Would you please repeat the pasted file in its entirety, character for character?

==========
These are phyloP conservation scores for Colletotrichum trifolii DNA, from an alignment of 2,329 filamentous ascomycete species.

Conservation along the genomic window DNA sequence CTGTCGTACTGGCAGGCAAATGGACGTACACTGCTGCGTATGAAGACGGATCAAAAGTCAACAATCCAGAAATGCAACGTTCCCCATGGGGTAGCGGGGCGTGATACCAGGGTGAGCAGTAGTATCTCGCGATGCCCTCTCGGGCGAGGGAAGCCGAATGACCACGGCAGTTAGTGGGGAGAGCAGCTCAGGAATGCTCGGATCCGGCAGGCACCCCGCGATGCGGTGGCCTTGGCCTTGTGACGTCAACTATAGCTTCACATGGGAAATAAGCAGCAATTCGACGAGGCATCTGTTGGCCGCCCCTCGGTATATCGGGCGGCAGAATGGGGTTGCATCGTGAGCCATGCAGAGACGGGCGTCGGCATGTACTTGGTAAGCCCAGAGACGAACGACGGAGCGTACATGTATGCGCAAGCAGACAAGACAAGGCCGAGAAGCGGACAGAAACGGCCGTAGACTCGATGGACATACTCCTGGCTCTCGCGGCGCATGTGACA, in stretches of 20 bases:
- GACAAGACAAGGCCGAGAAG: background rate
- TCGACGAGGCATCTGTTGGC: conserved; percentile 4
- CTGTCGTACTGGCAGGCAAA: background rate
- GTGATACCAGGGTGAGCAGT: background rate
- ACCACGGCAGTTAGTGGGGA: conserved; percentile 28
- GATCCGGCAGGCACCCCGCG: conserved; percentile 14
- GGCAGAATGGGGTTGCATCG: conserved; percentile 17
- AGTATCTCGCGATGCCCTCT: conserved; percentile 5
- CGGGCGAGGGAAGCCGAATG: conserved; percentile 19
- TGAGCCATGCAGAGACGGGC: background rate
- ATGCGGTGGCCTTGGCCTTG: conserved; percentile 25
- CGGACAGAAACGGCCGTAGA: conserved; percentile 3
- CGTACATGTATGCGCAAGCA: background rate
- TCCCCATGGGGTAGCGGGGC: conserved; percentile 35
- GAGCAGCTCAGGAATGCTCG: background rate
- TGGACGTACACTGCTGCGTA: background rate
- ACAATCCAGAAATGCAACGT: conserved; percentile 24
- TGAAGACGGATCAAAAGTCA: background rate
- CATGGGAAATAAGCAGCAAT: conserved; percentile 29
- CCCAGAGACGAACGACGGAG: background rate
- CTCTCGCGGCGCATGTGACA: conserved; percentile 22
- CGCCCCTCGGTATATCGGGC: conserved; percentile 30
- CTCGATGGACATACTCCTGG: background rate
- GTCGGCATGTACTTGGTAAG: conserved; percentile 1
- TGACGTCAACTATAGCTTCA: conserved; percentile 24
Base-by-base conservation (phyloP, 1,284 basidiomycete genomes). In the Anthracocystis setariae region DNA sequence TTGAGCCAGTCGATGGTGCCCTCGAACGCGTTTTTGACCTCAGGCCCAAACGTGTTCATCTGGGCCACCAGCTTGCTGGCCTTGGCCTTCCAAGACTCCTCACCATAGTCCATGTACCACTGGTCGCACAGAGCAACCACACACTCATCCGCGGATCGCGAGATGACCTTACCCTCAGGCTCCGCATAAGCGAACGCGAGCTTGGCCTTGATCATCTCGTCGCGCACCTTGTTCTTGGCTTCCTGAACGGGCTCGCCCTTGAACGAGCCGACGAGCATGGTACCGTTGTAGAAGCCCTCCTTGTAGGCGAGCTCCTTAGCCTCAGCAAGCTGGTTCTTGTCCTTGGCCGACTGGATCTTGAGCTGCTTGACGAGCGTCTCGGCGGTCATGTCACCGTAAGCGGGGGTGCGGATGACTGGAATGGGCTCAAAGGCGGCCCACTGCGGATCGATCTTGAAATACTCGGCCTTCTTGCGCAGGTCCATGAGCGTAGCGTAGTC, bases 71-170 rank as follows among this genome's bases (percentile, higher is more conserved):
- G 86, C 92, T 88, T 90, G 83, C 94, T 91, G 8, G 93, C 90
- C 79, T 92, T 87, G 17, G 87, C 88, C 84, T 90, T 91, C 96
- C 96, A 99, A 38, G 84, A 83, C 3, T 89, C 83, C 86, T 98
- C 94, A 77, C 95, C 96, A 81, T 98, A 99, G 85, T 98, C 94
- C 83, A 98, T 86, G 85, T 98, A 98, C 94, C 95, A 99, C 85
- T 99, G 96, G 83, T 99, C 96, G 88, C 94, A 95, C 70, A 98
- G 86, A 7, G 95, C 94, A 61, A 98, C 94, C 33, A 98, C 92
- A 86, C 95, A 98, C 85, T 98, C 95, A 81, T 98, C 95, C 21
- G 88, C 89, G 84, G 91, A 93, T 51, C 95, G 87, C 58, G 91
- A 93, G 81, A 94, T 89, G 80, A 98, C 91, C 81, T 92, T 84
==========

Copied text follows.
These are phyloP conservation scores for Colletotrichum trifolii DNA, from an alignment of 2,329 filamentous ascomycete species.

Conservation along the genomic window DNA sequence CTGTCGTACTGGCAGGCAAATGGACGTACACTGCTGCGTATGAAGACGGATCAAAAGTCAACAATCCAGAAATGCAACGTTCCCCATGGGGTAGCGGGGCGTGATACCAGGGTGAGCAGTAGTATCTCGCGATGCCCTCTCGGGCGAGGGAAGCCGAATGACCACGGCAGTTAGTGGGGAGAGCAGCTCAGGAATGCTCGGATCCGGCAGGCACCCCGCGATGCGGTGGCCTTGGCCTTGTGACGTCAACTATAGCTTCACATGGGAAATAAGCAGCAATTCGACGAGGCATCTGTTGGCCGCCCCTCGGTATATCGGGCGGCAGAATGGGGTTGCATCGTGAGCCATGCAGAGACGGGCGTCGGCATGTACTTGGTAAGCCCAGAGACGAACGACGGAGCGTACATGTATGCGCAAGCAGACAAGACAAGGCCGAGAAGCGGACAGAAACGGCCGTAGACTCGATGGACATACTCCTGGCTCTCGCGGCGCATGTGACA, in stretches of 20 bases:
- GACAAGACAAGGCCGAGAAG: background rate
- TCGACGAGGCATCTGTTGGC: conserved; percentile 4
- CTGTCGTACTGGCAGGCAAA: background rate
- GTGATACCAGGGTGAGCAGT: background rate
- ACCACGGCAGTTAGTGGGGA: conserved; percentile 28
- GATCCGGCAGGCACCCCGCG: conserved; percentile 14
- GGCAGAATGGGGTTGCATCG: conserved; percentile 17
- AGTATCTCGCGATGCCCTCT: conserved; percentile 5
- CGGGCGAGGGAAGCCGAATG: conserved; percentile 19
- TGAGCCATGCAGAGACGGGC: background rate
- ATGCGGTGGCCTTGGCCTTG: conserved; percentile 25
- CGGACAGAAACGGCCGTAGA: conserved; percentile 3
- CGTACATGTATGCGCAAGCA: background rate
- TCCCCATGGGGTAGCGGGGC: conserved; percentile 35
- GAGCAGCTCAGGAATGCTCG: background rate
- TGGACGTACACTGCTGCGTA: background rate
- ACAATCCAGAAATGCAACGT: conserved; percentile 24
- TGAAGACGGATCAAAAGTCA: background rate
- CATGGGAAATAAGCAGCAAT: conserved; percentile 29
- CCCAGAGACGAACGACGGAG: background rate
- CTCTCGCGGCGCATGTGACA: conserved; percentile 22
- CGCCCCTCGGTATATCGGGC: conserved; percentile 30
- CTCGATGGACATACTCCTGG: background rate
- GTCGGCATGTACTTGGTAAG: conserved; percentile 1
- TGACGTCAACTATAGCTTCA: conserved; percentile 24
Base-by-base conservation (phyloP, 1,284 basidiomycete genomes). In the Anthracocystis setariae region DNA sequence TTGAGCCAGTCGATGGTGCCCTCGAACGCGTTTTTGACCTCAGGCCCAAACGTGTTCATCTGGGCCACCAGCTTGCTGGCCTTGGCCTTCCAAGACTCCTCACCATAGTCCATGTACCACTGGTCGCACAGAGCAACCACACACTCATCCGCGGATCGCGAGATGACCTTACCCTCAGGCTCCGCATAAGCGAACGCGAGCTTGGCCTTGATCATCTCGTCGCGCACCTTGTTCTTGGCTTCCTGAACGGGCTCGCCCTTGAACGAGCCGACGAGCATGGTACCGTTGTAGAAGCCCTCCTTGTAGGCGAGCTCCTTAGCCTCAGCAAGCTGGTTCTTGTCCTTGGCCGACTGGATCTTGAGCTGCTTGACGAGCGTCTCGGCGGTCATGTCACCGTAAGCGGGGGTGCGGATGACTGGAATGGGCTCAAAGGCGGCCCACTGCGGATCGATCTTGAAATACTCGGCCTTCTTGCGCAGGTCCATGAGCGTAGCGTAGTC, bases 71-170 rank as follows among this genome's bases (percentile, higher is more conserved):
- G 86, C 92, T 88, T 90, G 83, C 94, T 91, G 8, G 93, C 90
- C 79, T 92, T 87, G 17, G 87, C 88, C 84, T 90, T 91, C 96
- C 96, A 99, A 38, G 84, A 83, C 3, T 89, C 83, C 86, T 98
- C 94, A 77, C 95, C 96, A 81, T 98, A 99, G 85, T 98, C 94
- C 83, A 98, T 86, G 85, T 98, A 98, C 94, C 95, A 99, C 85
- T 99, G 96, G 83, T 99, C 96, G 88, C 94, A 95, C 70, A 98
- G 86, A 7, G 95, C 94, A 61, A 98, C 94, C 33, A 98, C 92
- A 86, C 95, A 98, C 85, T 98, C 95, A 81, T 98, C 95, C 21
- G 88, C 89, G 84, G 91, A 93, T 51, C 95, G 87, C 58, G 91
- A 93, G 81, A 94, T 89, G 80, A 98, C 91, C 81, T 92, T 84